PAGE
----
Bottom line - Oakland Mills wins championship Despite 22 turnovers, Scorps get 38-31 victory

Class 1A girls basketball

March 15, 1998|By Stan Rappaport | Stan Rappaport,SUN StAFF

In a perfect world Oakland Mills would have played its finest game of the season last night in the Class 1A state championship against Williamsport.

It didn't happen. Not by a long shot.

But the Scorpions did something more important than look good. They won.

"It was an ugly game but a win is a win," said Oakland Mills senior point guard Jamie Beale after her team defeated the Wildcats of Washington County, 38-31, at UMBC.

"I wish yesterday's [Friday] game was today's, but you know we won, and that's the bottom line," said Oakland Mills coach Teresa Waters, whose team played splendidly in routing Rising Sun, 56-27, in the state semifinals. "I don't want to lose focus on that because a state championship is a state championship, and I don't want to discredit any part of it."

Still, Waters certainly had hoped her 20th-ranked team would have played better.

"Needless to say you want to be elated, and I am," said Waters, whose school earned its first state title after reaching the finals in 1977 and 1991. "But I would have liked to have won it by playing a decent game."

Williamsport was determined to stop Beale, who averaged 16 points in the first four playoff games, and it did. She made one of 16 shots -- a three-pointer in the fourth quarter when she scored all seven points of her points.

"They contained Jamie very well which took us out of our offense," Waters said. "When your general is not taking the lead you're bound to have problems. Jamie continued to play defense, but she struggled on offense."

Still, Beale said she wouldn't change a thing.

"Actually I don't wish I could take it back," said Beale, the heart of the team who missed most her sophomore season after tearing the anterior cruciate ligament in her right knee. "Everybody has their down game, and this was my worst of the season. But just as I played bad it gave everybody else a chance to step up, and they did."

It was 6-foot-1 freshman center Rayna DuBose (game-high 14 points) that stepped up the most.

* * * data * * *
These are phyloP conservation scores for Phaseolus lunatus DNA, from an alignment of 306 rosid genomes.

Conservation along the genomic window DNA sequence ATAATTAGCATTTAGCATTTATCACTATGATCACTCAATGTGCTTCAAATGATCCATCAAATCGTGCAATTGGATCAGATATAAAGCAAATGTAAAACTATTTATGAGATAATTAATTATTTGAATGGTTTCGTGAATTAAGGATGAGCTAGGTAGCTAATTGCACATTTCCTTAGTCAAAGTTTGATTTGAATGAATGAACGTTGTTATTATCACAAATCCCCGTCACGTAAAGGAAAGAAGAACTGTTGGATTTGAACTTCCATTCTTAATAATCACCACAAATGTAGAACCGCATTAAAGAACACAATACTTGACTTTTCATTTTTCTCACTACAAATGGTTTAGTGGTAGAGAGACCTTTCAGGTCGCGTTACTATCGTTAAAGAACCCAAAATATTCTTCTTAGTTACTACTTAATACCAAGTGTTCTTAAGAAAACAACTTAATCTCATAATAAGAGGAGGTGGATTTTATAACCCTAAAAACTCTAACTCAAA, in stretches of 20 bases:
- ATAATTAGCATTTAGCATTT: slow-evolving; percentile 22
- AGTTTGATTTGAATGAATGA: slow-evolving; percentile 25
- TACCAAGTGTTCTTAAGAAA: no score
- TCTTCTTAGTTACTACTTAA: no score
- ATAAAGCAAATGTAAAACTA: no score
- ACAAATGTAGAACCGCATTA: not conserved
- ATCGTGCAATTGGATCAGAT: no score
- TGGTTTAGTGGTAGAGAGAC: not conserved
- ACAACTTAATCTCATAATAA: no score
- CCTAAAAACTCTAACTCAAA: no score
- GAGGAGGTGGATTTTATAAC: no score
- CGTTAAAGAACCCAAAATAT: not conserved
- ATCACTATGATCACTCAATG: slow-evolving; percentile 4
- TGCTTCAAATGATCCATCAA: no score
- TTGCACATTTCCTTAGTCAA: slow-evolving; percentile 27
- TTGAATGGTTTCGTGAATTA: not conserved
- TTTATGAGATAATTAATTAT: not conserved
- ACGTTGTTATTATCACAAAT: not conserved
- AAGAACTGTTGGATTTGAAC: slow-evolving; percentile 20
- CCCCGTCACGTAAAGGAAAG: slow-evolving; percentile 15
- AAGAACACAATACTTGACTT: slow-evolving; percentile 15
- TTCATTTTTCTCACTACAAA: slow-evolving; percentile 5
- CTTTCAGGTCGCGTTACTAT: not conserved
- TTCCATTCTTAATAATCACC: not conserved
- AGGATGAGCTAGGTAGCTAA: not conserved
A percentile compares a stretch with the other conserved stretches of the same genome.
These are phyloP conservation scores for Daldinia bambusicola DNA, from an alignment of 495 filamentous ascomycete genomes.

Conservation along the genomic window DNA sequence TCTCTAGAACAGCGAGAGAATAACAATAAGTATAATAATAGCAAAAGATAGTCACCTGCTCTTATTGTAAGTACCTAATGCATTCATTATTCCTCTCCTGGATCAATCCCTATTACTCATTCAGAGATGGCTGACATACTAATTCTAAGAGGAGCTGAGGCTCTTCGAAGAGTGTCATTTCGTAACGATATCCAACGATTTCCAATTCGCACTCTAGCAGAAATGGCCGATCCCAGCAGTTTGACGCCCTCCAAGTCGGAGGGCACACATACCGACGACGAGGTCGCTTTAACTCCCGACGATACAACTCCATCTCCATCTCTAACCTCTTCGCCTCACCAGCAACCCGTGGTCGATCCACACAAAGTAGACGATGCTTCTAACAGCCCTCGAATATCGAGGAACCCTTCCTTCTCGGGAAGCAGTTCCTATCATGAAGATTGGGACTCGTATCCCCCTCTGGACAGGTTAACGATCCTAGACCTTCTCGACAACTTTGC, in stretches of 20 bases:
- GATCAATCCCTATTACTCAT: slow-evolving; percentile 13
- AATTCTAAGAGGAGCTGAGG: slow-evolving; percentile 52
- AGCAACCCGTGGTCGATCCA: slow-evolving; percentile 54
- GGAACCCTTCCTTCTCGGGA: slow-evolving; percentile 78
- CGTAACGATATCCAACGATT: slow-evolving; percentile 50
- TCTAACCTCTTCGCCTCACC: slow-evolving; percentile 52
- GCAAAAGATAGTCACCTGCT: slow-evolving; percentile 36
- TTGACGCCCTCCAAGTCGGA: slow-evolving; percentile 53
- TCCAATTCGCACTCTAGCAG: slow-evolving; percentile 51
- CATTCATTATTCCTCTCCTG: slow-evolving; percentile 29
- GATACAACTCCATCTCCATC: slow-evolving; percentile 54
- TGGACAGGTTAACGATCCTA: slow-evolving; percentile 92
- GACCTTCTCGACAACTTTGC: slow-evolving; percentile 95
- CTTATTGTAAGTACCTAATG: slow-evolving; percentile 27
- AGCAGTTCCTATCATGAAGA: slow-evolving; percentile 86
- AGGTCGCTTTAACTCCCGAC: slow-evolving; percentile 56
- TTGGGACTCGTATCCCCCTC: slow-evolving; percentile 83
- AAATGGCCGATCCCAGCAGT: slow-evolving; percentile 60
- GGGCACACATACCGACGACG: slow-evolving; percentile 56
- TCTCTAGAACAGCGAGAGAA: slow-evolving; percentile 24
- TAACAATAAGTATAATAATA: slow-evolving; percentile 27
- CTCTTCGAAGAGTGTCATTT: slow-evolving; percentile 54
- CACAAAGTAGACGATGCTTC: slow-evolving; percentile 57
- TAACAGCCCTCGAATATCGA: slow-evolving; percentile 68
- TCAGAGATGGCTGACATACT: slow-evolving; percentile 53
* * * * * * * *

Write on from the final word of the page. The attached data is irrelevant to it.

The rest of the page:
After Waters delivered a stern halftime message, the Scorpions, who led 11-10 after two quarters, played their best eight minutes of the game.

Oakland Mills (18-9) outscored Williamsport, 13-4, and DuBose scored eight from the inside. Three of her four baskets came off offensive rebounds.

"That was the plan," said Beale, who could laugh about it afterward. "I was going to miss on purpose and I knew Rayna would be there."

So just had bad was this game? Here are some low lights:

Oakland Mills had more air balls (three) then baskets (one) in the first quarter. The Scorpions committed seven turnovers and trailed, 8-2, at the end of the period.

Williamsport (17-9) missed all five of its second-quarter shots and made two of five free throws.

The teams combined to commit 47 turnovers (Williamsport had 25) and took 56 free throws, 36 coming in the final quarter.

The Scorpions made 12 of 42 field-goal attempts and missed 14 free throws. The Wildcats made nine of 40 from the field and missed 15 free throws.

"Who did play well? I can't say," said Waters, who was puzzled why her team didn't use it's height advantage better. "Rayna [DuBose] had a little spurt, but outside of that "

Williamsport, which scored more points in the fourth quarter than it did in the first three quarters combined, rallied to within five, 36-31, with 27 seconds left but got no closer.

Certainly, it was a game of mixed emotions for Oakland Mills, which ended the season by winning 10 of its last 12 games.

"Running on that court is the best feeling in the world," Beale said. "And then coming out on top it was my dream since the beginning of the season."

But playing poorly hurt.

"It was very frustrating," Waters said. "Standing there when you've won the game, you're ready to jump for joy. Needless to say I was happy, but not as happy as I would have liked to have been."

Still, the goal of a state championship was met. "They've accomplished something that no other girls team at Oakland Mills has every accomplished," Waters said.

Nothing ugly about that.

Pub Date: 3/15/98

Baltimore Sun Articles
|
|
|
Please note the green-lined linked article text has been applied commercially without any involvement from our newsroom editors, reporters or any other editorial staff.